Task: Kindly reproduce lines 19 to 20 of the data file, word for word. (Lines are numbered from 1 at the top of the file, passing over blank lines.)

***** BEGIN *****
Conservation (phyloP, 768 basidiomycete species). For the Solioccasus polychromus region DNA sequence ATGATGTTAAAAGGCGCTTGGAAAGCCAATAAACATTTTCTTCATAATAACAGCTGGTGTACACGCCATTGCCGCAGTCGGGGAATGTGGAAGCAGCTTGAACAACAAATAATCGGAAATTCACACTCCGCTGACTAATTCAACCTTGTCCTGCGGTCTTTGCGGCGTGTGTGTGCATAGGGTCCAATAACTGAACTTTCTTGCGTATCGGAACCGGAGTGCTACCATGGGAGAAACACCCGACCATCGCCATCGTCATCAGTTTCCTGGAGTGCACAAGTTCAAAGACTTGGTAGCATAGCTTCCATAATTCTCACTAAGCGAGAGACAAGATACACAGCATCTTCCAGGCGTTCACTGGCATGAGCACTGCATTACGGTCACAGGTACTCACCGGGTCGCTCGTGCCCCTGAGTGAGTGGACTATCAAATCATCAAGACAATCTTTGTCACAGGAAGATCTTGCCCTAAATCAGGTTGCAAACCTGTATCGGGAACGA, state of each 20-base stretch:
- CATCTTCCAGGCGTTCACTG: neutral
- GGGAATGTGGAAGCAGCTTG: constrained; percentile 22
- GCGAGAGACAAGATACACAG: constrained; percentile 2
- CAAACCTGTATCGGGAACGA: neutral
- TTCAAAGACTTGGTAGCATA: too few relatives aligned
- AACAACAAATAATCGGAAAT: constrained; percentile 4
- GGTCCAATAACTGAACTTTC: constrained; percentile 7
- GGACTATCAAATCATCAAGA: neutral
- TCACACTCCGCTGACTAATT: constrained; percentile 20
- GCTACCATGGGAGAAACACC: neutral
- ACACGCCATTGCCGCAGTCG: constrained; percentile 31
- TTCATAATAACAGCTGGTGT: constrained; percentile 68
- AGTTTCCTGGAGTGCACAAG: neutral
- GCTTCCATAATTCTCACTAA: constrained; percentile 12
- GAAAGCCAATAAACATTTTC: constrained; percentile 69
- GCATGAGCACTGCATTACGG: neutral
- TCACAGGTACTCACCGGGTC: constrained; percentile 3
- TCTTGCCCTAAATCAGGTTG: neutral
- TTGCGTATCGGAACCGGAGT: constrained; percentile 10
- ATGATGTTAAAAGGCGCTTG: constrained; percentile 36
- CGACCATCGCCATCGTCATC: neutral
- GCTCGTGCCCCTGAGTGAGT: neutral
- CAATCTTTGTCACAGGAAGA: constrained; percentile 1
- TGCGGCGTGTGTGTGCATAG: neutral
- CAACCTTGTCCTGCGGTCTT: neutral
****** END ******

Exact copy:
- TCTTGCCCTAAATCAGGTTG: neutral
- TTGCGTATCGGAACCGGAGT: constrained; percentile 10